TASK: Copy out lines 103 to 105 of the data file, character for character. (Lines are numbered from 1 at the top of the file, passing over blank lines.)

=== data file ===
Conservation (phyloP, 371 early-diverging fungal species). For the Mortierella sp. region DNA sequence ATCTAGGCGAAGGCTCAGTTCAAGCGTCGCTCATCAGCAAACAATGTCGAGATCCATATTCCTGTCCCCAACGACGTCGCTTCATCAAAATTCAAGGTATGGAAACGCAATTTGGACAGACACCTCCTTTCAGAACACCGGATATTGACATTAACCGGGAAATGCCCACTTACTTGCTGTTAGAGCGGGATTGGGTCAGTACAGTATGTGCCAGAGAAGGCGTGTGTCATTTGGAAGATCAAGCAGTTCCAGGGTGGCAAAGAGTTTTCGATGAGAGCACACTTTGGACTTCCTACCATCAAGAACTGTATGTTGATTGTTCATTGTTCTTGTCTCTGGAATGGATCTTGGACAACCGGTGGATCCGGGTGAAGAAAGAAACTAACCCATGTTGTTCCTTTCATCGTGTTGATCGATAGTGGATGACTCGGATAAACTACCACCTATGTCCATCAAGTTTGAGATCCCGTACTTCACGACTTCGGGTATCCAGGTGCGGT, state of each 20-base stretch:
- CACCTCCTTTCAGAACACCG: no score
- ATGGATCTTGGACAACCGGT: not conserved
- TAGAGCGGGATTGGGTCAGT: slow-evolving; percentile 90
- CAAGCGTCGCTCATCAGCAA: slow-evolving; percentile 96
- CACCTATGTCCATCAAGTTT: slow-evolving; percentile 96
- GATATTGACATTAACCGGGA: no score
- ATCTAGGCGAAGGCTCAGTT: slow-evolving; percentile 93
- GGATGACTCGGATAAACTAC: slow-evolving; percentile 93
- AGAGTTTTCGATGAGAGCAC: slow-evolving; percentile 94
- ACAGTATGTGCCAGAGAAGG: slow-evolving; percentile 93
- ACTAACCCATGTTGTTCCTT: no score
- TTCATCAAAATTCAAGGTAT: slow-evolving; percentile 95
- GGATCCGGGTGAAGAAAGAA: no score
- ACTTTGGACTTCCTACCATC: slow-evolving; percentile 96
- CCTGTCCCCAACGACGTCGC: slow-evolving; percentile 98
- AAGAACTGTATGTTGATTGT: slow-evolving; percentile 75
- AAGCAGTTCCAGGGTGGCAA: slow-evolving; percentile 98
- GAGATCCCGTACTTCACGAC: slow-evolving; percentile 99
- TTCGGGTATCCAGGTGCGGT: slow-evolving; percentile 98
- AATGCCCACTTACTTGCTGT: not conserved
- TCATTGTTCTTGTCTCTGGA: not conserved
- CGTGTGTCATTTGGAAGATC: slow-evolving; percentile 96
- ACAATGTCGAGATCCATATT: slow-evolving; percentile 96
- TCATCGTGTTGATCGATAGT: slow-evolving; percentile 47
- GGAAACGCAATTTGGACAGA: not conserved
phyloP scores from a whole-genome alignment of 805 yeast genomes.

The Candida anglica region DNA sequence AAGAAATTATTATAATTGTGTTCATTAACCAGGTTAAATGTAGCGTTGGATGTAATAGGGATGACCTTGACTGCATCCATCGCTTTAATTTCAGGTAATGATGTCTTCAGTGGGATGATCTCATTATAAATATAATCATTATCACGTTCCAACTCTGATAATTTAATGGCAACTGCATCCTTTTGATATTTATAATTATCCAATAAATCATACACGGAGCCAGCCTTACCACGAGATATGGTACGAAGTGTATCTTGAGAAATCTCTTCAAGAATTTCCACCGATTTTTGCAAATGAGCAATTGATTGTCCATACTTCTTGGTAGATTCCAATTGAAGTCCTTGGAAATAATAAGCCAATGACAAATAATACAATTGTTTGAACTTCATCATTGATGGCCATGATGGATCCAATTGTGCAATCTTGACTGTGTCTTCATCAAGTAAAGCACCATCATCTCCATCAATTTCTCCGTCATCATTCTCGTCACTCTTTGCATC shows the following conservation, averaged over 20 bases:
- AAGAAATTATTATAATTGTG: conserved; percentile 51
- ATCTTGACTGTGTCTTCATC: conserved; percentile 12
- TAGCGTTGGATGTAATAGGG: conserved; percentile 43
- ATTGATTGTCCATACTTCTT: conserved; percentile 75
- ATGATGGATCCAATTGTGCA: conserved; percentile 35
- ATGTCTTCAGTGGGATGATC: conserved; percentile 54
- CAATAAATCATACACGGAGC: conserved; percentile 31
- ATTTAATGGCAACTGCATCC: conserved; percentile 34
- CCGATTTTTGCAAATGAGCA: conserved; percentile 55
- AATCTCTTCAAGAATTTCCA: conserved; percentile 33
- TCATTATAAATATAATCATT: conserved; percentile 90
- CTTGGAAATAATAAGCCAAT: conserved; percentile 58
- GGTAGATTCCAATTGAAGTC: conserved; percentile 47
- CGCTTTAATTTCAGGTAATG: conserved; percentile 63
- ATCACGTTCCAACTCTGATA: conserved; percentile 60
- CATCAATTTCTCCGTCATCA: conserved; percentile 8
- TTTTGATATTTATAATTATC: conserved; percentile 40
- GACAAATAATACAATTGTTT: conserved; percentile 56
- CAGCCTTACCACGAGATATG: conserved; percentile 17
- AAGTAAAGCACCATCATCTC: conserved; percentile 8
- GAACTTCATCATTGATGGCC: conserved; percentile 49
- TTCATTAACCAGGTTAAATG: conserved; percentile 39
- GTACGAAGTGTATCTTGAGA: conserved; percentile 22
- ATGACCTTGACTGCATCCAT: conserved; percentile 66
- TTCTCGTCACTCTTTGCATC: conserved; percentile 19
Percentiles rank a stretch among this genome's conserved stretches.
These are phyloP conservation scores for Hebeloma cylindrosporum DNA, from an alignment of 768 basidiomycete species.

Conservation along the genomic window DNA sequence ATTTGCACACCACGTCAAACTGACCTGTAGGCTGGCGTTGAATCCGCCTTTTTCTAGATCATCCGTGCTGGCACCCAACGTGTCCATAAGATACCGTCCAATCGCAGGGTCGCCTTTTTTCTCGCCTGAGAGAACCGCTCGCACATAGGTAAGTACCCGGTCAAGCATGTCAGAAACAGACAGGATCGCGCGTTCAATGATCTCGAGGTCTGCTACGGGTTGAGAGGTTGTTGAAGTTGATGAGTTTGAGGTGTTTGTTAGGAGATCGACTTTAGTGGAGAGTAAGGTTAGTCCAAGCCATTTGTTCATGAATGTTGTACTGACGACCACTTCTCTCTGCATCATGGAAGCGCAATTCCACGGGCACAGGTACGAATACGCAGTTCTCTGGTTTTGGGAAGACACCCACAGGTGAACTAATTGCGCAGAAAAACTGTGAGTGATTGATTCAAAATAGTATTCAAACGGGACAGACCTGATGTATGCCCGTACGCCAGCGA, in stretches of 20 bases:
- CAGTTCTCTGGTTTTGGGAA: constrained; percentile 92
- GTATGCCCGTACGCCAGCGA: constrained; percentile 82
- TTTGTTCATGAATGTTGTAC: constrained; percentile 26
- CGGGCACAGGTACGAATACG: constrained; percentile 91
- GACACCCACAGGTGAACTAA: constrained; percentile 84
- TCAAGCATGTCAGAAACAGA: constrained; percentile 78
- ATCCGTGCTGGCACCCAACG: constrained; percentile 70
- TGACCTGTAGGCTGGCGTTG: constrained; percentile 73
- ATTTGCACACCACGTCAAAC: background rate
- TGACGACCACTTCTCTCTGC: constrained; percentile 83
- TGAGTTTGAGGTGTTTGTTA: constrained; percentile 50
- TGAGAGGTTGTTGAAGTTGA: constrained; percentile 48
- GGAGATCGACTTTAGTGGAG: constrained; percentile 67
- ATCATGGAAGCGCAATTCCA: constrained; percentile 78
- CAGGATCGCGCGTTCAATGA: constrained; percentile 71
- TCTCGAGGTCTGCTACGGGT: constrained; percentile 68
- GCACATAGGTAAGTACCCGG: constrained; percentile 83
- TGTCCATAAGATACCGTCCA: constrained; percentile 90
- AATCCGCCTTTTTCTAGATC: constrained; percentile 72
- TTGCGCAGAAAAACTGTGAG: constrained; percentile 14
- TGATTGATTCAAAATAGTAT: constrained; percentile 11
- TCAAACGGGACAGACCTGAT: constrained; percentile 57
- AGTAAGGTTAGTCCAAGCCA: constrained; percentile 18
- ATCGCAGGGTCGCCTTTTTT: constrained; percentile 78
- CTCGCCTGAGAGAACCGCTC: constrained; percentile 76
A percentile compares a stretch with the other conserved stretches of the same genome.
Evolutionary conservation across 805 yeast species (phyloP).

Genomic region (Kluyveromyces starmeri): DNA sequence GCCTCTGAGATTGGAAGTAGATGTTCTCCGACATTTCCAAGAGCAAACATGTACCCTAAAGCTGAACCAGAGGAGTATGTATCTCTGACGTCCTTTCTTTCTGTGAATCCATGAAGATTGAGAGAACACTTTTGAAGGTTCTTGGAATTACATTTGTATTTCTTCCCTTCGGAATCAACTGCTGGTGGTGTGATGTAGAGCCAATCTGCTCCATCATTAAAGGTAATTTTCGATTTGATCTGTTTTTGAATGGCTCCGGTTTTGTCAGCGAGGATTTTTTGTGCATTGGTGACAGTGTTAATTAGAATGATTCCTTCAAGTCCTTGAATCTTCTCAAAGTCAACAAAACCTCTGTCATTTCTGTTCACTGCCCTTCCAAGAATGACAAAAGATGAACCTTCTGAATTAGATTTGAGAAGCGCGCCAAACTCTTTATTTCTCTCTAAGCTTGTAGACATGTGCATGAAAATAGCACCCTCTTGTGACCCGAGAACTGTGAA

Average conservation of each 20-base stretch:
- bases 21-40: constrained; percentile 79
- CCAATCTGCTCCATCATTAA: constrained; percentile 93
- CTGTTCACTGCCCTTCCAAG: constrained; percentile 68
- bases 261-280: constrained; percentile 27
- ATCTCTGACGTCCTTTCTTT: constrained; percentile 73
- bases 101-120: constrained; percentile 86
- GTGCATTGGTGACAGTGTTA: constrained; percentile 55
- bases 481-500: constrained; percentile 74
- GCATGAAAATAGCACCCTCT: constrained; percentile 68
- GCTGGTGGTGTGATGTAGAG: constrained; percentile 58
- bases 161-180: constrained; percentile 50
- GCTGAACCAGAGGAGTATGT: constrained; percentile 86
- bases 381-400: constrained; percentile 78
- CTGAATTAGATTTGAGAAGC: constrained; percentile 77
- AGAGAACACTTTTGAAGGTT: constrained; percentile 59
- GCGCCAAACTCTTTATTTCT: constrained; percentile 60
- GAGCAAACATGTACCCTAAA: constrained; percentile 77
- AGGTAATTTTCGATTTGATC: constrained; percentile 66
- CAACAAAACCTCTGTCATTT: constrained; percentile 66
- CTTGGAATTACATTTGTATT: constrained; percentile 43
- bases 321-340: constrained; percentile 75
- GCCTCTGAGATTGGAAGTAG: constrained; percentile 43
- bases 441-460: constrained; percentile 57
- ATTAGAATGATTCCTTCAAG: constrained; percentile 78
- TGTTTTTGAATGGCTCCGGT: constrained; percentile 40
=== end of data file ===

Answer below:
- AGGTAATTTTCGATTTGATC: constrained; percentile 66
- CAACAAAACCTCTGTCATTT: constrained; percentile 66
- CTTGGAATTACATTTGTATT: constrained; percentile 43